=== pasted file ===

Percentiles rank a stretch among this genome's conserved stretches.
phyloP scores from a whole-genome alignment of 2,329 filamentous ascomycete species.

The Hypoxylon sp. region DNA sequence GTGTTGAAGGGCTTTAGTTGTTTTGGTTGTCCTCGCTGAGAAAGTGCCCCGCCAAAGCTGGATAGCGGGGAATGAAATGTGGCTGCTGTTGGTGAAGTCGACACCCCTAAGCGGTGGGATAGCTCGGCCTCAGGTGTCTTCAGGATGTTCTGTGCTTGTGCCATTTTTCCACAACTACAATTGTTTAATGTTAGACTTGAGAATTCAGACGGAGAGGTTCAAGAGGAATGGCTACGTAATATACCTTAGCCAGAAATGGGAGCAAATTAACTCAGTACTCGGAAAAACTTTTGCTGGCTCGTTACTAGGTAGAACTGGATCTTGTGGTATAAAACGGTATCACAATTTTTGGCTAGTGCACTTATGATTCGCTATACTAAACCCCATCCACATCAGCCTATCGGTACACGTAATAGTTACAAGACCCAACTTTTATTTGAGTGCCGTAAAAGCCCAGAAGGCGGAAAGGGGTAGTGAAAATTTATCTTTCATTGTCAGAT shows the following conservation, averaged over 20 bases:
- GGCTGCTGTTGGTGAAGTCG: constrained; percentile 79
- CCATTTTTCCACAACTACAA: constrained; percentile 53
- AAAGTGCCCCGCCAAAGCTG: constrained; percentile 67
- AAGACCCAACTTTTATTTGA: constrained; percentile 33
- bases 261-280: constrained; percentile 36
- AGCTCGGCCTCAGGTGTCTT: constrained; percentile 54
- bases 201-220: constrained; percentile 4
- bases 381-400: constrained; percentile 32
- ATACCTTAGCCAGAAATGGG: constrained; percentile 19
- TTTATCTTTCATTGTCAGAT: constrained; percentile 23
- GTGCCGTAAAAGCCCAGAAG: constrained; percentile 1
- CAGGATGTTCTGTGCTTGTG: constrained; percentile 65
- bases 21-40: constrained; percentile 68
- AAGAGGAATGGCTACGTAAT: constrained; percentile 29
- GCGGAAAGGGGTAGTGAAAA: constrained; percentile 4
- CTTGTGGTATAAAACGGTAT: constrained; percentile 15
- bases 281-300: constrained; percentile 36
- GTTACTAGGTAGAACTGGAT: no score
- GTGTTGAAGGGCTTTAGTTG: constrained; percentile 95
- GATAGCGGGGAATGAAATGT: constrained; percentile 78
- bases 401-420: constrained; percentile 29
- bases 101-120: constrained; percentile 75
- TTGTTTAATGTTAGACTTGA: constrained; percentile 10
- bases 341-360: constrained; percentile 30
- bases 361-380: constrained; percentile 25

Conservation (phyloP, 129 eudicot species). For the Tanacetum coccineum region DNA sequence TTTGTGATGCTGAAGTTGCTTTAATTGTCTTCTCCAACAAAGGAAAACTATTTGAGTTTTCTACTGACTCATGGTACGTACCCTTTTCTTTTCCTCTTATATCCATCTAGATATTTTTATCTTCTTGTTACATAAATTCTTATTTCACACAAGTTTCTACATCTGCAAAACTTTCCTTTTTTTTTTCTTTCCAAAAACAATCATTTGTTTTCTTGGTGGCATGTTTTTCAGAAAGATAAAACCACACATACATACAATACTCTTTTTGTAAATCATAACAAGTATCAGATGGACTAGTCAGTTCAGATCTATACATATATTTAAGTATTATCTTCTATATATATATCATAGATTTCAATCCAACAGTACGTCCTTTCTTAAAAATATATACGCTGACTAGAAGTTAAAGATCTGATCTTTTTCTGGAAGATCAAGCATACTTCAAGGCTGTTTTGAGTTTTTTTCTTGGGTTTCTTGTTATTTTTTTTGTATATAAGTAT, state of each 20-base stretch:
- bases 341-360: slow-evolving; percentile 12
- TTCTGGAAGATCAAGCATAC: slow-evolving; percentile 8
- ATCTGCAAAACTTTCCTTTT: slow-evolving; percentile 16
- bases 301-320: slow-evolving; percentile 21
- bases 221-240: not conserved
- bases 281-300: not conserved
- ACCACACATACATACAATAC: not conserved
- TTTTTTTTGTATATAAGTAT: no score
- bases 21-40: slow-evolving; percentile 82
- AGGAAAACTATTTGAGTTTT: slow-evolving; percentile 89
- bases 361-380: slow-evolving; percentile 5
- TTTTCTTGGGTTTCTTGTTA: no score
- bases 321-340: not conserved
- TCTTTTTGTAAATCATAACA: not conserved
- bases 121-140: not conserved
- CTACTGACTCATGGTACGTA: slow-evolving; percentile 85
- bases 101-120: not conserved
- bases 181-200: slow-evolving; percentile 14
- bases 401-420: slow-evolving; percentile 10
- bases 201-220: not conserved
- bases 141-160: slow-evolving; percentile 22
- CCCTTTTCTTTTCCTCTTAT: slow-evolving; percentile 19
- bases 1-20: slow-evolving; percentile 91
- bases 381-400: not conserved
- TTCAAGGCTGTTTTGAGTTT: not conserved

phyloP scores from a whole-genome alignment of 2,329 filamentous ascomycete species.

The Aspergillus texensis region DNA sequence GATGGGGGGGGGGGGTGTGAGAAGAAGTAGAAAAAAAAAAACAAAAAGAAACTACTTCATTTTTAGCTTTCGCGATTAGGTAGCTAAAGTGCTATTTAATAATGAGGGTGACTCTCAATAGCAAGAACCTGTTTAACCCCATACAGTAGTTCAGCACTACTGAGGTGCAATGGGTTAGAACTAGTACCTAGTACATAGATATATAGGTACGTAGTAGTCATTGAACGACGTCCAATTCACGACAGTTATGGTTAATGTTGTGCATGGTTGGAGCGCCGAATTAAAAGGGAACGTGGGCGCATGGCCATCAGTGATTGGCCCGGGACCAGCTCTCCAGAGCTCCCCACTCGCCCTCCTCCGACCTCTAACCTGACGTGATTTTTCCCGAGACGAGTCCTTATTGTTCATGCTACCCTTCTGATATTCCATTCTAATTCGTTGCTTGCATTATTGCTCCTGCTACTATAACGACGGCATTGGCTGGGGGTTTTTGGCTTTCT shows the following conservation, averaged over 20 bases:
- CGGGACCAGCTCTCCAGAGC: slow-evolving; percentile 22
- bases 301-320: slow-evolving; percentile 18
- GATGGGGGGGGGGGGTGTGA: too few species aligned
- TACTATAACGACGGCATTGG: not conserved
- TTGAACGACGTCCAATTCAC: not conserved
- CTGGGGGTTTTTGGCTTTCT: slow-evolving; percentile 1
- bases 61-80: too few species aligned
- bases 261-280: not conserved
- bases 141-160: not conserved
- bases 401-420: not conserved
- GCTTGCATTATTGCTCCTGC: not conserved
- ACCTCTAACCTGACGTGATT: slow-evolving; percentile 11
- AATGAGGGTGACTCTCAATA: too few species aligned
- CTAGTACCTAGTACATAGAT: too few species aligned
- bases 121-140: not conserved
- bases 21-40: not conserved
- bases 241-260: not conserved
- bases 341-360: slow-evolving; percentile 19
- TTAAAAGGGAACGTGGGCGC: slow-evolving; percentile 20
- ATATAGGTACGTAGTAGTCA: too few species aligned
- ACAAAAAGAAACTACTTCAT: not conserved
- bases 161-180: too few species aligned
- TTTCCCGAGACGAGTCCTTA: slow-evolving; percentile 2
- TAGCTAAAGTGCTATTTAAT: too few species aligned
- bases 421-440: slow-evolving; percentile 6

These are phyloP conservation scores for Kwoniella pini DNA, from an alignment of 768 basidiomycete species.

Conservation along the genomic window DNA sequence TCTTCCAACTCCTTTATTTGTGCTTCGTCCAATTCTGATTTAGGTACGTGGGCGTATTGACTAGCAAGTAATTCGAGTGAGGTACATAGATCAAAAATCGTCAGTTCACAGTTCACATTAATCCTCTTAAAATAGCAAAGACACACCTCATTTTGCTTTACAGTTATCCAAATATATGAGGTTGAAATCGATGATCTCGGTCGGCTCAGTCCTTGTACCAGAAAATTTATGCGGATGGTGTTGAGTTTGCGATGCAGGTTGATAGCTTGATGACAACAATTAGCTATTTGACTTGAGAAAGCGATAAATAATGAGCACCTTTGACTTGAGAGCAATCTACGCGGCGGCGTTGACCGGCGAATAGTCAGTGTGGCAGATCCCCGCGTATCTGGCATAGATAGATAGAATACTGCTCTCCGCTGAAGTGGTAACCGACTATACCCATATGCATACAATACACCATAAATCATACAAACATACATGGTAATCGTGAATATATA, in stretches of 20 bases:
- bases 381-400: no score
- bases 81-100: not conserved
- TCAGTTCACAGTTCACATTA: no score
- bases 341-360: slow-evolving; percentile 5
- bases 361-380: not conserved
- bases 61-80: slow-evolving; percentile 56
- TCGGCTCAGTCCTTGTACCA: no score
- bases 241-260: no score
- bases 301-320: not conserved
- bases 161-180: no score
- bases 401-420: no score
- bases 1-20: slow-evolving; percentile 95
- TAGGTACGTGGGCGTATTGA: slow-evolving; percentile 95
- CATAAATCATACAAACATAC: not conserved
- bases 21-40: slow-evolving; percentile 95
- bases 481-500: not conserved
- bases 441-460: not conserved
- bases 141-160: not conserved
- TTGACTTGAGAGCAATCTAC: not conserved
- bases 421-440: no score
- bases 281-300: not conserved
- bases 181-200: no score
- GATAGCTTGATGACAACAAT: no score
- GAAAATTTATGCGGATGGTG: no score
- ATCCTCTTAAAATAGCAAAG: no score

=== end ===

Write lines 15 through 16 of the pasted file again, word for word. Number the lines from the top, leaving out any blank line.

- CAGGATGTTCTGTGCTTGTG: constrained; percentile 65
- bases 21-40: constrained; percentile 68